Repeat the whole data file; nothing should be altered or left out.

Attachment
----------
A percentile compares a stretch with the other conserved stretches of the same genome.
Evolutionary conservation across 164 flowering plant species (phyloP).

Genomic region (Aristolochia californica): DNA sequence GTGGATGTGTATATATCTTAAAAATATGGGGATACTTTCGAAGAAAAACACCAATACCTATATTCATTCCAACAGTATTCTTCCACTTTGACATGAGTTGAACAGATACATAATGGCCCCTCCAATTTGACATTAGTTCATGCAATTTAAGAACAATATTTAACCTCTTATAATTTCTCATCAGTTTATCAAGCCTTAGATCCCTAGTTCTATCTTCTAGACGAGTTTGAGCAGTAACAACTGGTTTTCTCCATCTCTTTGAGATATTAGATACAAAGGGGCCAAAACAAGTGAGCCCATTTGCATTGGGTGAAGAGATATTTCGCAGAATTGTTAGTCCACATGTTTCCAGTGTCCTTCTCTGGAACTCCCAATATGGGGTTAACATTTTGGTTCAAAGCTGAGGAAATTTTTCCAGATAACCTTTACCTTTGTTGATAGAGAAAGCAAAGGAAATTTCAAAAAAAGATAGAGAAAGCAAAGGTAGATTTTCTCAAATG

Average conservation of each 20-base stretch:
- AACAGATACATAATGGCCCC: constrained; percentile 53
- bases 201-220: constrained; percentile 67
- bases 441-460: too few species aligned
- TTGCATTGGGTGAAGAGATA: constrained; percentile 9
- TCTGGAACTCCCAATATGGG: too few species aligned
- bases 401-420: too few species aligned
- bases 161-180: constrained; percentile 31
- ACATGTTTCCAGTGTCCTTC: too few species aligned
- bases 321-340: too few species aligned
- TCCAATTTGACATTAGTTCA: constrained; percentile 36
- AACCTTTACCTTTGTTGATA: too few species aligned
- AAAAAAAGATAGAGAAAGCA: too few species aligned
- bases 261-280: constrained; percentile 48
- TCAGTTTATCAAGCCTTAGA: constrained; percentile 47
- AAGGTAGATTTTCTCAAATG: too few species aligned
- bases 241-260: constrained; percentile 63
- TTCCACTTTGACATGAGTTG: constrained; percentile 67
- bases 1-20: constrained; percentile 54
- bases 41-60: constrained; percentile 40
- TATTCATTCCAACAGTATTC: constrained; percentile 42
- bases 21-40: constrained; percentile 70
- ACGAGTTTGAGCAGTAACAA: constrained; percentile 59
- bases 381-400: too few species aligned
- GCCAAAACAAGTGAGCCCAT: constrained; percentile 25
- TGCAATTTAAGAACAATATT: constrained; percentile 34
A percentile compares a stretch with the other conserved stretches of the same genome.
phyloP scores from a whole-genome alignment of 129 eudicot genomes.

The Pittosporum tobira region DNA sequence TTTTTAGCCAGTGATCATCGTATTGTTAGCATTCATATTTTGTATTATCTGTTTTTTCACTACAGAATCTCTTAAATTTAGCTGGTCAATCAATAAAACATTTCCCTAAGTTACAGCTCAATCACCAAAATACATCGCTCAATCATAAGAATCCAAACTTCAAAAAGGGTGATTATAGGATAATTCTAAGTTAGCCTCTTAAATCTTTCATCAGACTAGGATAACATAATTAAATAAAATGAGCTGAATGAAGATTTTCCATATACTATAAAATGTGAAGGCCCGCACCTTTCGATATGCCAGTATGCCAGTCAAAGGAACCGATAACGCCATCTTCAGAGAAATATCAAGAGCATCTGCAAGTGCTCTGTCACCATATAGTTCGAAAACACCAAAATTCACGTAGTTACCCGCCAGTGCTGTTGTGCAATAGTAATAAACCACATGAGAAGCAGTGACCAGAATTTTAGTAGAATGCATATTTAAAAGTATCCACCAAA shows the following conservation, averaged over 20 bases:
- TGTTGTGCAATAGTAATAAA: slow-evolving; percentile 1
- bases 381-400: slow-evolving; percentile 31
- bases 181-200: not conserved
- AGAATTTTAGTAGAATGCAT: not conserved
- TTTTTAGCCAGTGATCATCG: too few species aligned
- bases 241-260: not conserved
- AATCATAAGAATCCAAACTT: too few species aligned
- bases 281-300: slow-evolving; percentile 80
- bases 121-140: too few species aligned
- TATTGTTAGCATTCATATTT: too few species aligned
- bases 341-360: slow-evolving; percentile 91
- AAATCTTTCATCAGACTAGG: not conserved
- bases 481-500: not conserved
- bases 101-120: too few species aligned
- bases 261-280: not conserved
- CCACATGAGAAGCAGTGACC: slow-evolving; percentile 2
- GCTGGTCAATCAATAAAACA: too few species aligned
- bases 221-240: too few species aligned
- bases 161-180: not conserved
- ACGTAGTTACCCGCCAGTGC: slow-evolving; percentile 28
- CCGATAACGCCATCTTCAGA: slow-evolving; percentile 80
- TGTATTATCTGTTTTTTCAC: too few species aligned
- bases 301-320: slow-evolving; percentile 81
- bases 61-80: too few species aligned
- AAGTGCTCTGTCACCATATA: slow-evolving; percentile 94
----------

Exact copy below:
A percentile compares a stretch with the other conserved stretches of the same genome.
Evolutionary conservation across 164 flowering plant species (phyloP).

Genomic region (Aristolochia californica): DNA sequence GTGGATGTGTATATATCTTAAAAATATGGGGATACTTTCGAAGAAAAACACCAATACCTATATTCATTCCAACAGTATTCTTCCACTTTGACATGAGTTGAACAGATACATAATGGCCCCTCCAATTTGACATTAGTTCATGCAATTTAAGAACAATATTTAACCTCTTATAATTTCTCATCAGTTTATCAAGCCTTAGATCCCTAGTTCTATCTTCTAGACGAGTTTGAGCAGTAACAACTGGTTTTCTCCATCTCTTTGAGATATTAGATACAAAGGGGCCAAAACAAGTGAGCCCATTTGCATTGGGTGAAGAGATATTTCGCAGAATTGTTAGTCCACATGTTTCCAGTGTCCTTCTCTGGAACTCCCAATATGGGGTTAACATTTTGGTTCAAAGCTGAGGAAATTTTTCCAGATAACCTTTACCTTTGTTGATAGAGAAAGCAAAGGAAATTTCAAAAAAAGATAGAGAAAGCAAAGGTAGATTTTCTCAAATG

Average conservation of each 20-base stretch:
- AACAGATACATAATGGCCCC: constrained; percentile 53
- bases 201-220: constrained; percentile 67
- bases 441-460: too few species aligned
- TTGCATTGGGTGAAGAGATA: constrained; percentile 9
- TCTGGAACTCCCAATATGGG: too few species aligned
- bases 401-420: too few species aligned
- bases 161-180: constrained; percentile 31
- ACATGTTTCCAGTGTCCTTC: too few species aligned
- bases 321-340: too few species aligned
- TCCAATTTGACATTAGTTCA: constrained; percentile 36
- AACCTTTACCTTTGTTGATA: too few species aligned
- AAAAAAAGATAGAGAAAGCA: too few species aligned
- bases 261-280: constrained; percentile 48
- TCAGTTTATCAAGCCTTAGA: constrained; percentile 47
- AAGGTAGATTTTCTCAAATG: too few species aligned
- bases 241-260: constrained; percentile 63
- TTCCACTTTGACATGAGTTG: constrained; percentile 67
- bases 1-20: constrained; percentile 54
- bases 41-60: constrained; percentile 40
- TATTCATTCCAACAGTATTC: constrained; percentile 42
- bases 21-40: constrained; percentile 70
- ACGAGTTTGAGCAGTAACAA: constrained; percentile 59
- bases 381-400: too few species aligned
- GCCAAAACAAGTGAGCCCAT: constrained; percentile 25
- TGCAATTTAAGAACAATATT: constrained; percentile 34
A percentile compares a stretch with the other conserved stretches of the same genome.
phyloP scores from a whole-genome alignment of 129 eudicot genomes.

The Pittosporum tobira region DNA sequence TTTTTAGCCAGTGATCATCGTATTGTTAGCATTCATATTTTGTATTATCTGTTTTTTCACTACAGAATCTCTTAAATTTAGCTGGTCAATCAATAAAACATTTCCCTAAGTTACAGCTCAATCACCAAAATACATCGCTCAATCATAAGAATCCAAACTTCAAAAAGGGTGATTATAGGATAATTCTAAGTTAGCCTCTTAAATCTTTCATCAGACTAGGATAACATAATTAAATAAAATGAGCTGAATGAAGATTTTCCATATACTATAAAATGTGAAGGCCCGCACCTTTCGATATGCCAGTATGCCAGTCAAAGGAACCGATAACGCCATCTTCAGAGAAATATCAAGAGCATCTGCAAGTGCTCTGTCACCATATAGTTCGAAAACACCAAAATTCACGTAGTTACCCGCCAGTGCTGTTGTGCAATAGTAATAAACCACATGAGAAGCAGTGACCAGAATTTTAGTAGAATGCATATTTAAAAGTATCCACCAAA shows the following conservation, averaged over 20 bases:
- TGTTGTGCAATAGTAATAAA: slow-evolving; percentile 1
- bases 381-400: slow-evolving; percentile 31
- bases 181-200: not conserved
- AGAATTTTAGTAGAATGCAT: not conserved
- TTTTTAGCCAGTGATCATCG: too few species aligned
- bases 241-260: not conserved
- AATCATAAGAATCCAAACTT: too few species aligned
- bases 281-300: slow-evolving; percentile 80
- bases 121-140: too few species aligned
- TATTGTTAGCATTCATATTT: too few species aligned
- bases 341-360: slow-evolving; percentile 91
- AAATCTTTCATCAGACTAGG: not conserved
- bases 481-500: not conserved
- bases 101-120: too few species aligned
- bases 261-280: not conserved
- CCACATGAGAAGCAGTGACC: slow-evolving; percentile 2
- GCTGGTCAATCAATAAAACA: too few species aligned
- bases 221-240: too few species aligned
- bases 161-180: not conserved
- ACGTAGTTACCCGCCAGTGC: slow-evolving; percentile 28
- CCGATAACGCCATCTTCAGA: slow-evolving; percentile 80
- TGTATTATCTGTTTTTTCAC: too few species aligned
- bases 301-320: slow-evolving; percentile 81
- bases 61-80: too few species aligned
- AAGTGCTCTGTCACCATATA: slow-evolving; percentile 94